Afghan forces far from self-reliant, says Sopko

KABUL (Pajhwok): Despite years of training and investment from global partners, Afghan security forces there are not yet self-reliant, says the head of a US watchdog. The Special Inspector General for Afghanistan Reconstruction said: “Achieving our counterterrorism reconstruction objectives depend on a strong, stable, democratic and self-reliant Afghanistan.”

However, Afghanistan was far from achieving self-reliance, John Sopko told the House Committee on Oversight and Reform Subcommittee on National Security. He informed the panel that the Afghan forces were nowhere near achieving self-sufficiency, as they were unable to maintain their equipment, manage their supply chains or train new soldiers, pilots and policemen.

Afghanistan continued to depend on foreign assistance, creating both an opportunity for donors to influence events there as foreign troops prepared to exit the country. Reuters quoted the SIGAR as blaming the Taliban for failing to significantly change their high levels of violence, or military and political objectives. Sopko remarked security remained the most crucial and enduring high-risk area for Afghanistan. “Terrorist groups in Afghanistan like Daesh and al-Qaeda, although reduced, remain in the country.”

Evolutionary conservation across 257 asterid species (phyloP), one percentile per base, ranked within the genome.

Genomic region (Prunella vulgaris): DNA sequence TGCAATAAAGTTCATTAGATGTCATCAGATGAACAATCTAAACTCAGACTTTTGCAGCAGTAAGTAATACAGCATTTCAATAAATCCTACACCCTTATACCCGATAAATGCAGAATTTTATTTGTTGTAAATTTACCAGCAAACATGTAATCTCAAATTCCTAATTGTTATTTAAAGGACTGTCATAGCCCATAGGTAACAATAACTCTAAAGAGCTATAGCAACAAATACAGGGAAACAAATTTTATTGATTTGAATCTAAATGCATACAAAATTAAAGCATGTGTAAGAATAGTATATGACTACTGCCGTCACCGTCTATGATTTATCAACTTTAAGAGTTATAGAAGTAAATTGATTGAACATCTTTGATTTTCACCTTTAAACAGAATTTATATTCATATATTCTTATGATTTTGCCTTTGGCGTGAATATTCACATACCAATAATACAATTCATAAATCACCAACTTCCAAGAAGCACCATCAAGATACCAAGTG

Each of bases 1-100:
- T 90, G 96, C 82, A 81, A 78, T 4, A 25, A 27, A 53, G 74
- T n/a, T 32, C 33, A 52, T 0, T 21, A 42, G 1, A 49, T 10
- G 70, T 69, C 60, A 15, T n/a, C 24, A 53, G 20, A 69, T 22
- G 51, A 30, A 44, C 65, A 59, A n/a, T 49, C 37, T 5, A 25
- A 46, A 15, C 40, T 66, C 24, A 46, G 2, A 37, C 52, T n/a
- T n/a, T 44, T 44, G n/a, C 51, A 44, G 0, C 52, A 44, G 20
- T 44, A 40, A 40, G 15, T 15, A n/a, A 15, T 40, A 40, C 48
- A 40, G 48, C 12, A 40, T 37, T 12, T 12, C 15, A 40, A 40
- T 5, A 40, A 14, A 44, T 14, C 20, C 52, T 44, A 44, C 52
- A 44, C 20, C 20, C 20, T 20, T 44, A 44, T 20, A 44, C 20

The ongoing peace talks in Doha, he claimed, raise questions and concerns about whether the fragile gains made by Afghan women and girls would be protected in a future peace deal. Sopko warned: “Discrimination persists, and possible policy changes by whatever form of government might follow an Afghan peace agreement could undermine women’s gains.”

He added that the UN Development Programme estimates that poverty in Afghanistan, defined as income of 2,064 afghanis per person per month (around $1 a day), has increased to 68% from its pre-pandemic level of 55%. He continued: “Afghanistan is poor and suffers from illiteracy, inadequate infrastructure, weak governance, and now, heavy impacts from the COVID19 pandemic.” The official claimed SIGAR investigations had unmasked corruption at virtually every level of the state — from salaries paid by international donors for ghost soldiers and police — to theft of US-military-provided fuel.